M. thermoacetica is not motile, although stains show peritrichous flagella (Fontaine et al., 1942). Thirty-five M. thermoacetica genes encode proteins forming entire components and substructure of flagella, such as motor, switch complex, basal body, and filament (Supplementary Figure S7). These proteins fall into at least six groups: hook-associated proteins (FlgK and FlgL), basal and hook proteins (FlgE), capping proteins (FliD), biosynthesis secretory proteins (FlhA, FlhB, FliF, FliH and FliI), flagella formation proteins, motor proteins (FliG and FliM) and basal proteins (FlgC and FlgB). However, genes encoding the accessory flagellar assembly proteins, FlgA, FlhC, FlhD, and FliT, could not be identified in the M. thermoacetica genome. The organization of the genes for the general component of the flagellar proteins export apparatus appears to be similar to that found in Bacillus subtilis (Macnab, 2004). A similar gene cluster exists in Thermoanaerobacter tengcongensis, which also does not have functional flagella in cultures, but seems to have many of the genes for flagellar assembly and chemotaxis (Xue et al., 2001; Bao et al., 2002). From the genome annotation, M. thermoacetica also has an elaborate cascade of chemotaxis genes, including 6 chemoreceptors, together with a complete set of flagellar genes, most located within three large clusters of about 70 genes (Moth_0740-7, Moth_0764-91, Moth_0797-Moth_0805). The only exception is CheZ, which is not found in the Moorella or Thermoanaerobacter tengcongensis genomes. CheZ, a protein known to accelerate dephosphorylation of the response regulator CheY, has only been found in a few non-thermophilic gram negative bacteria, such as E. coli (Blattner et al., 1997), P. aeruginosa (Stover et al., 2000), and V. cholerae (Heidelberg et al., 2000), and it is not essential for flagellar motility and its chemotaxis (Scharf et al., 1998). The presence of genes involved in flagellar structure and movement in both non-motile M. thermoacetica and T. tengcongensis suggests either that they might be inactive or activated only under certain environmental conditions or that they have lost function only recently before divergence of these two species. In the proteomics study, two key gene products of the flagella formation, motor proteins (FliG and FliM) and basal proteins (FlgC and FlgB) were not detected, supporting the suspicion that incomplete gene expression may cause the absence of flagella in the cultured cells (Wang et al., 2004).(Wang et al., 2004)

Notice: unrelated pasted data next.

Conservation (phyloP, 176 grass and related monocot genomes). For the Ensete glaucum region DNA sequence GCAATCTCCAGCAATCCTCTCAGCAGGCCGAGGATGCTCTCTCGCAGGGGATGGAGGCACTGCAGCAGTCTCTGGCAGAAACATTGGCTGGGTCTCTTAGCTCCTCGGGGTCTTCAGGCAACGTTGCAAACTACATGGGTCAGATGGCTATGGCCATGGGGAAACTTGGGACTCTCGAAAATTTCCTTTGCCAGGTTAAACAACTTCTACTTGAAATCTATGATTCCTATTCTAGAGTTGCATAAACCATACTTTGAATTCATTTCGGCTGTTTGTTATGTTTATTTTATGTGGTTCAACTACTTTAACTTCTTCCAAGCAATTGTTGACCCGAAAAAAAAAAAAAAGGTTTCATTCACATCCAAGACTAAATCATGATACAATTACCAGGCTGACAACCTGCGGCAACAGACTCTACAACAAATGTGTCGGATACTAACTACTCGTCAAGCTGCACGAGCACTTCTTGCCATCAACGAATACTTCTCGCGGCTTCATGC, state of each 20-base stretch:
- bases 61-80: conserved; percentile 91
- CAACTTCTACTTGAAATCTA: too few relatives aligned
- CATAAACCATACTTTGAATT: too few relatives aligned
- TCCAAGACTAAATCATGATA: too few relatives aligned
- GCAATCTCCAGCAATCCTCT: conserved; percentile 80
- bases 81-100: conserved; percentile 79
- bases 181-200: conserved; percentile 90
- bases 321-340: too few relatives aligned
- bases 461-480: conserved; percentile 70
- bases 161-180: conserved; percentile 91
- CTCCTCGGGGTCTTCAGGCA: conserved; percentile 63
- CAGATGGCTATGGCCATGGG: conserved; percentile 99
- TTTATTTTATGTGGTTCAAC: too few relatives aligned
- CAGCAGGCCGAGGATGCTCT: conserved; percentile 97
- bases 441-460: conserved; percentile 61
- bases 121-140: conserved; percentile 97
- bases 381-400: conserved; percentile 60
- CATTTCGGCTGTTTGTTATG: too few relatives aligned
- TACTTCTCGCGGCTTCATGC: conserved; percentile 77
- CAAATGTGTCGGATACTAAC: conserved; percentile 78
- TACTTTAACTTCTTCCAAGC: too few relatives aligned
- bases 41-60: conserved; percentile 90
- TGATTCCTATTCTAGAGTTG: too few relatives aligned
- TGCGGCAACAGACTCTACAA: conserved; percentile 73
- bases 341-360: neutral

This paper describes the first genomic sequence of an acetogen. The genomic results clearly indicate that the trait of acetogenesis is a phylogenetic, not a metabolic trait. To identify a set of genes that are responsible for the acetogenic lifestyle, the M. thermoacetica genome was compared to those of all Firmicute, Chlorflexi, and Deltaproteobacterial sequences available at IMG. Surprisingly, the only M. thermoacetica genes with homologs in the other bacterial genomes that also have acetyl-CoA synthase, but lack homologs in any of the genome sequences without acetyl-CoA synthase, are acetyl-CoA synthase itself and the two subunits of the corrinoid iron-sulfur protein (CFeSP). While the genes encoding the H4folate-dependent enzymes in the Eastern part of the pathway are scattered around the genome, the “core set of Wood-Ljungdahl genes” (acsA-acsE) in the Western part of the pathway are co-localized. Being required for general C-1 metabolism in all organisms, the Eastern branch genes are ubiquitous; thus, we suggest that acquisition of the acs gene cluster by horizontal transfer might be sufficient for gaining the ability to utilize the Wood-Ljungdahl pathway. For some organisms, this would confer the ability to grow as a homoacetogen; for others (sulfate reducers and aceticlastic methanogens), the ability to oxidize acetate. Acquisition of the core Wood-Ljungdahl genes would allow a wide variety of organisms, including archaea and a broad range of bacterial phyla (Firmicute, Chlorflexi, and Deltaproteobacteria), to fix CO and CO2 by the reductive acetyl-CoA pathway. The simple strategy of the Wood-Ljungdahl pathway of successively joining two one-carbon compounds to make a two-carbon compound has been envisioned to be the earliest form of metabolism (Martin and Russell, 2007).

The genomic analysis also revealed a second CODH (Moth_1972), which has not been characterized biochemically. Other genomes contain multiple CODHs, like C. hydrogenoformans, which contains five CODHs (Wu et al., 2005). The only genes that could be identified to encode a phosphotransacetylase in M. thermoacetica (Moth_1181 and Moth_0864), are homologous to the recently characterized novel enzyme from Salmonella enterica called pduL (Liu et al., 2007); thus, it is important to test this function by performing biochemical assays on these putative phosphotransacetylases.